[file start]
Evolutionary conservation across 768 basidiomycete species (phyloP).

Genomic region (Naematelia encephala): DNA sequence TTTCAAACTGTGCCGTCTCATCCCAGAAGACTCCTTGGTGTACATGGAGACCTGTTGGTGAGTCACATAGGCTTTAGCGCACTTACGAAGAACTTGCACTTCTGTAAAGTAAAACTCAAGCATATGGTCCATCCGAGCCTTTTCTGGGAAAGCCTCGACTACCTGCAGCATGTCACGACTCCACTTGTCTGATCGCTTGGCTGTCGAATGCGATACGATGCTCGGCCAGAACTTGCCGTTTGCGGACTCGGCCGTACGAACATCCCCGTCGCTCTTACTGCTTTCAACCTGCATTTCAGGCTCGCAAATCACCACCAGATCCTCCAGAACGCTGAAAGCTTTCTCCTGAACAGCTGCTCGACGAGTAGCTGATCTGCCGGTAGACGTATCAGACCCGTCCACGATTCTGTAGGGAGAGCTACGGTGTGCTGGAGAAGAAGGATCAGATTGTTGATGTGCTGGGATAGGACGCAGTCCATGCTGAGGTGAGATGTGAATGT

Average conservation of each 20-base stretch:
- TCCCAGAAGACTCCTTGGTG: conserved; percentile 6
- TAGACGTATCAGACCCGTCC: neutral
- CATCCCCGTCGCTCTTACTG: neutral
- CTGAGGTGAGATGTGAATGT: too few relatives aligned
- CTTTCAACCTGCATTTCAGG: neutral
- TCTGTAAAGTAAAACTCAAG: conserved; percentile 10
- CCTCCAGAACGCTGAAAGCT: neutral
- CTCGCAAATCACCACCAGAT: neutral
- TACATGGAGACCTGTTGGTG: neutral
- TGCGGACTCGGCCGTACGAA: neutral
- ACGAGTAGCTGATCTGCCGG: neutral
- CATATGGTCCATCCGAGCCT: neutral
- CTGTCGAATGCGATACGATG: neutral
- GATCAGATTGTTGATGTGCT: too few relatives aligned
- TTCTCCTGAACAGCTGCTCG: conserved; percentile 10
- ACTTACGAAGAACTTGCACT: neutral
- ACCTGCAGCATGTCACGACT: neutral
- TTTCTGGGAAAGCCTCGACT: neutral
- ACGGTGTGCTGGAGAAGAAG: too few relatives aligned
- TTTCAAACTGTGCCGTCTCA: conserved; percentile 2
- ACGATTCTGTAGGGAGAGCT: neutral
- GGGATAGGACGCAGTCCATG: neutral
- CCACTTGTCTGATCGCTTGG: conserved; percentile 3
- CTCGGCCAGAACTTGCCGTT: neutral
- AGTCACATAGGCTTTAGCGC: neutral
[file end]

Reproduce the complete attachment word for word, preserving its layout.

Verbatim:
Evolutionary conservation across 768 basidiomycete species (phyloP).

Genomic region (Naematelia encephala): DNA sequence TTTCAAACTGTGCCGTCTCATCCCAGAAGACTCCTTGGTGTACATGGAGACCTGTTGGTGAGTCACATAGGCTTTAGCGCACTTACGAAGAACTTGCACTTCTGTAAAGTAAAACTCAAGCATATGGTCCATCCGAGCCTTTTCTGGGAAAGCCTCGACTACCTGCAGCATGTCACGACTCCACTTGTCTGATCGCTTGGCTGTCGAATGCGATACGATGCTCGGCCAGAACTTGCCGTTTGCGGACTCGGCCGTACGAACATCCCCGTCGCTCTTACTGCTTTCAACCTGCATTTCAGGCTCGCAAATCACCACCAGATCCTCCAGAACGCTGAAAGCTTTCTCCTGAACAGCTGCTCGACGAGTAGCTGATCTGCCGGTAGACGTATCAGACCCGTCCACGATTCTGTAGGGAGAGCTACGGTGTGCTGGAGAAGAAGGATCAGATTGTTGATGTGCTGGGATAGGACGCAGTCCATGCTGAGGTGAGATGTGAATGT

Average conservation of each 20-base stretch:
- TCCCAGAAGACTCCTTGGTG: conserved; percentile 6
- TAGACGTATCAGACCCGTCC: neutral
- CATCCCCGTCGCTCTTACTG: neutral
- CTGAGGTGAGATGTGAATGT: too few relatives aligned
- CTTTCAACCTGCATTTCAGG: neutral
- TCTGTAAAGTAAAACTCAAG: conserved; percentile 10
- CCTCCAGAACGCTGAAAGCT: neutral
- CTCGCAAATCACCACCAGAT: neutral
- TACATGGAGACCTGTTGGTG: neutral
- TGCGGACTCGGCCGTACGAA: neutral
- ACGAGTAGCTGATCTGCCGG: neutral
- CATATGGTCCATCCGAGCCT: neutral
- CTGTCGAATGCGATACGATG: neutral
- GATCAGATTGTTGATGTGCT: too few relatives aligned
- TTCTCCTGAACAGCTGCTCG: conserved; percentile 10
- ACTTACGAAGAACTTGCACT: neutral
- ACCTGCAGCATGTCACGACT: neutral
- TTTCTGGGAAAGCCTCGACT: neutral
- ACGGTGTGCTGGAGAAGAAG: too few relatives aligned
- TTTCAAACTGTGCCGTCTCA: conserved; percentile 2
- ACGATTCTGTAGGGAGAGCT: neutral
- GGGATAGGACGCAGTCCATG: neutral
- CCACTTGTCTGATCGCTTGG: conserved; percentile 3
- CTCGGCCAGAACTTGCCGTT: neutral
- AGTCACATAGGCTTTAGCGC: neutral